You need a few packing hacks to get you on the road to that lunch-from-home life. These tricks are easy-as-pie, kind of fun, and totally ingenious.
Start With The Right Equipment
If you have lousy food storage containers, you’re not going to want to use them to pack your lunch.
Having the right equipment is the first change you need to make if you’re serious about switching up your lunch packing habits.
I’ll offer some great suggestions further down in this article.
Plan Out Your Lunches
Think about the foods you love. What kind of meals will have you looking forward to lunch?
Write a matching shopping list so you have all the ingredient at your fingertips.
It seems like an obvious tip, but sometimes that healthy meal you packed can be a little too…healthy!
If you usually hate kale, but packed a kale salad because you think that’s what you should be eating, you’re still not going to want to eat it when push comes to shove.
There is one incredibly easy way to keep your lunch choices in line with your tastes:
When you’re packing your lunch, think to yourself, would I eat this right now? If the answer is no, it will probably still be no tomorrow.
Prepare Versatile, Mix-and-Match Ingredients
For example, grill a bunch of chicken on the weekend and keep that in your fridge. You can also have canned fish and other already-prepped proteins on hand.
Other ingredients you can make ahead include chopped and cleaned fresh fruits (which are also easy to add to breakfast and eat for snacks), big portions of cooked whole grains like rice or quinoa, and large amounts of roasted vegetables.
These are all ingredients that can be easily stored and added to salads, grain bowls, soups, and so much more.
Tips for Roasting Vegetables
Cut Your Veggies The Same Size
This one might seem obvious, but it’s easy to get distracted when you’re doing a repetitive task like chopping.
Unfortunately, that can leave you with veggies of all shapes and sizes. Keeping your vegetables relatively the same size will help them to cook evenly. When in doubt, chop them into a 1-2 inch square.
Spread Them Out
Once you’re done chopping, make sure to spread your vegetables out evenly on an oiled, foil-lined tray.
Giving your veggies some breathing room helps them to cook properly. If you crowd your raw vegetables they will steam in the oven instead of roast.
Don’t Forget The Oil
Fully coat your veggies in oil once they are arranged on your pan.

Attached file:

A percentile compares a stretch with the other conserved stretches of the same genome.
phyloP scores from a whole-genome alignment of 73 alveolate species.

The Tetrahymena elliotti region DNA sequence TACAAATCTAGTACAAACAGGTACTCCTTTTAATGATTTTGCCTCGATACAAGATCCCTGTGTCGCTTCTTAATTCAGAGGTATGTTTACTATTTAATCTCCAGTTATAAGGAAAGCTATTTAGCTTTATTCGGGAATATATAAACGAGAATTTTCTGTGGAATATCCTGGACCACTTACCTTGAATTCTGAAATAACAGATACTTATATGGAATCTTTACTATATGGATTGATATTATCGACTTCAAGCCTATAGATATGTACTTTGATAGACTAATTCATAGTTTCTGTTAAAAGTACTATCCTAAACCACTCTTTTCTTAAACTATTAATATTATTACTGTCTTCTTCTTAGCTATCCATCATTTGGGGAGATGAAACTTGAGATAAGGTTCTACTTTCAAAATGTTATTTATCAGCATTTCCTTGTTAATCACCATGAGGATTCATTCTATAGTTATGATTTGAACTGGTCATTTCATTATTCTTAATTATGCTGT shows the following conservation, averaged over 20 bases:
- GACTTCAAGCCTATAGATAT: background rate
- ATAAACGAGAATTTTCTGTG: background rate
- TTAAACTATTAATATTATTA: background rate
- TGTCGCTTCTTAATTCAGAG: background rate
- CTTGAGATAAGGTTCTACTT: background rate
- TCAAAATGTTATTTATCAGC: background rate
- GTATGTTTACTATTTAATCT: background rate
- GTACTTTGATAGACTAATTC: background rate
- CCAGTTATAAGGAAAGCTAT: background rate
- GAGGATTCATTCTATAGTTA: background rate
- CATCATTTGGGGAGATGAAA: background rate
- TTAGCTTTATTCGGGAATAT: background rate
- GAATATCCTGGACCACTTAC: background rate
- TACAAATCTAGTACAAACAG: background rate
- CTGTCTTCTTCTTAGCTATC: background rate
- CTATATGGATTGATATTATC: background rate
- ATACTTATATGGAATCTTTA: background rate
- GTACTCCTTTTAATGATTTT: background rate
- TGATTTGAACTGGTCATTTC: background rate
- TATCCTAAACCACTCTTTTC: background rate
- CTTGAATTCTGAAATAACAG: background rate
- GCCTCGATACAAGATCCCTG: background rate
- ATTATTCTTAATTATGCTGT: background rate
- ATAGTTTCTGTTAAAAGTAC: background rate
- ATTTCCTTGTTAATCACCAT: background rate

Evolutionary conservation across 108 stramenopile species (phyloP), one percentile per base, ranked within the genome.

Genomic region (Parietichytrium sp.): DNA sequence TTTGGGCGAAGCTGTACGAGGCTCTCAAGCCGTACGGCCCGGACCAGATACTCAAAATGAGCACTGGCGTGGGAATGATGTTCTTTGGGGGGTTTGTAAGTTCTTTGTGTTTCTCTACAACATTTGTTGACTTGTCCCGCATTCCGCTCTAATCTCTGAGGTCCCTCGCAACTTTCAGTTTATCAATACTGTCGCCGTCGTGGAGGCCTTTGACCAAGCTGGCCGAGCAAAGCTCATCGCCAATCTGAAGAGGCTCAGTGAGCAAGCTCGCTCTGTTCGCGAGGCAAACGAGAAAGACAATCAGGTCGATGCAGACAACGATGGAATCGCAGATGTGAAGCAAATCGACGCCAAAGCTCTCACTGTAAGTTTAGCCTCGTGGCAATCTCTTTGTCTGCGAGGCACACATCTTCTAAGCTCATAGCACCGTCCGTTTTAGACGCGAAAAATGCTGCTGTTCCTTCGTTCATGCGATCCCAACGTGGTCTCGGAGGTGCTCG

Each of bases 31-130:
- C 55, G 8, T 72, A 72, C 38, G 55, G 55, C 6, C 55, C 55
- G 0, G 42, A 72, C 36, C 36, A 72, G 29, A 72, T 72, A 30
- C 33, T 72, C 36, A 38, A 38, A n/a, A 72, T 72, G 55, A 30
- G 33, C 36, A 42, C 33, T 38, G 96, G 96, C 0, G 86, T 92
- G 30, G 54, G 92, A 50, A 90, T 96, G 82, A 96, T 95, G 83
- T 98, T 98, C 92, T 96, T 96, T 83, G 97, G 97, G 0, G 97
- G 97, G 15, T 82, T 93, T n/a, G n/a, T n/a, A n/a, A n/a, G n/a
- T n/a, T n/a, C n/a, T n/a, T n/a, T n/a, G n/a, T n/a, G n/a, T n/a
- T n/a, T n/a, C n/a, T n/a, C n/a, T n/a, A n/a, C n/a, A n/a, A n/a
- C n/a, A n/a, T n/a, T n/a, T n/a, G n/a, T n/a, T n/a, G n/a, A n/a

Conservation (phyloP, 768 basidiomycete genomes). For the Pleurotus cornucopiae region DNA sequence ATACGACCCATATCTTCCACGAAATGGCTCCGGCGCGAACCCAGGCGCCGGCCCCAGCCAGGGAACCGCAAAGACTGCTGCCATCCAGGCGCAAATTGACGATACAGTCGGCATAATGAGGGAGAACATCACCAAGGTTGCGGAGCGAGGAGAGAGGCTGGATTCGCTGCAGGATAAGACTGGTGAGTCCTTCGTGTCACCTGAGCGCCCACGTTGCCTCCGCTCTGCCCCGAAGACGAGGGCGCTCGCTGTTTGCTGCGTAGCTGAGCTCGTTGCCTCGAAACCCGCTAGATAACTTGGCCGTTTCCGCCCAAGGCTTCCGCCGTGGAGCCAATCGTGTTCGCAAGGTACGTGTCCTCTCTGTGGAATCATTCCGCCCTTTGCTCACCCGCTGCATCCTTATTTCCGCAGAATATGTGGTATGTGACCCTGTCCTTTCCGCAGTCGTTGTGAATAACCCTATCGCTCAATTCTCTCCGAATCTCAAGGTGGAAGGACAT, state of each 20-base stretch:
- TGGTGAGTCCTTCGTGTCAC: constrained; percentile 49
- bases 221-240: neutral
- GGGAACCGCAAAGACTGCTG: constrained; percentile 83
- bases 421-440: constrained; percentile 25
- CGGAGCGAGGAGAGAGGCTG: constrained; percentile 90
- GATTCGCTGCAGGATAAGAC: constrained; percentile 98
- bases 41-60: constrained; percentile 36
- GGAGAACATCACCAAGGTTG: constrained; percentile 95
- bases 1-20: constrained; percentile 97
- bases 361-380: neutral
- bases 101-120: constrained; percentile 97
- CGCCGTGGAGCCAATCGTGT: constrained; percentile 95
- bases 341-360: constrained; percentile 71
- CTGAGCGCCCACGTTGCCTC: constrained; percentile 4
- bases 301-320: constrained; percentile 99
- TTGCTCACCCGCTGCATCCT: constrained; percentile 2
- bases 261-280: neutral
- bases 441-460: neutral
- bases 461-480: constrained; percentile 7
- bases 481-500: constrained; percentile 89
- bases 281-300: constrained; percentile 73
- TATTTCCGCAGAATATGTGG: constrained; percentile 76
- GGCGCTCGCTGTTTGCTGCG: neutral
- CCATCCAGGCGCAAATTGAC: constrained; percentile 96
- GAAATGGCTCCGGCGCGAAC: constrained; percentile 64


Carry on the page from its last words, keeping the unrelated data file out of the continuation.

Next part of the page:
Choose an oil with a high smoke point. A smoke point simply refers to the temperature at which the oil starts to burn and smoke.
If an oil is heated beyond its smoke point, it will pass on that burnt taste to whatever you’re cooking.
Corn, soybean, peanut and sesame oils all have a high smoke point.
I like La Tourangelle Toasted Sesame Oil for roasting vegetables. It has a deep, rich flavor that really enhances the vegetables.
Roast, Don’t Bake!
As long as you’re working with a high smoke point oil, cooking at a high temperature will help ensure your veggies are cooked through perfectly — crispy on the outside, and tender on the inside. Most recipes call for 425° F.
Pack Healthy Snacks
Don’t forget snacks – some good ideas:
- hard-boiled egg and whole grain crackers
- plain or vanilla Greek yogurt with berries
- apple slices with almond butter
- veggie sticks with a dip
- protein bars
- hummus and carrots
- fresh fruit and nuts
- tuna and crackers
- a small salad
- trail mix
- a cup of soup
Leave Condiments at Work
If your favorite hot sauce is waiting for you at work, odds are you’re going to want to use it. Keeping ingredients you love at work will help you actually pack and bring a lunch.
Condiments To Keep at Work
- crushed red pepper
- lemons and limes
- soy sauce
- hot sauce
- olive oil
- bacon bits
Pack Fresh, Enticing Fruit
Relative to the cost of snacks from vending machines, it’s less expensive and much better for you.
Make and Freeze Sandwiches (It’s a Thing!)
Make your workday sandwiches all at once when you have the time, and freeze them.
Not all sandwiches will freeze well, but most lend themselves perfectly to it!
Sandwich Fillings That Freeze Well
- Peanut butter and other nut butters
- Canned tuna and salmon
- Cooked roast beef, chicken and turkey
- Deli slices
- Natural or processed hard and semi-hard cheeses, such as Swiss, Cheddar.
Sandwich Fillings That Don’t Freeze Well
- Hard-cooked egg whites (freezing toughens them).
- Tomatoes, lettuce, pickles, onions, etc. become limp when thawed; they can be added to thawed sandwiches just before eating them.
Assembling and Freezing Sandwiches
The same basic steps may be followed for assembling most frozen sandwiches:
For sandwiches where the filling might soak into the bread, spread a thin layer of soft butter or margarine to the edges of the sides of bread that will be the “insides” of the sandwich (don’t use melted margarine or butter).
Make your sandwiches “assembly line” fashion, completing one step for all sandwiches before moving on to the next step.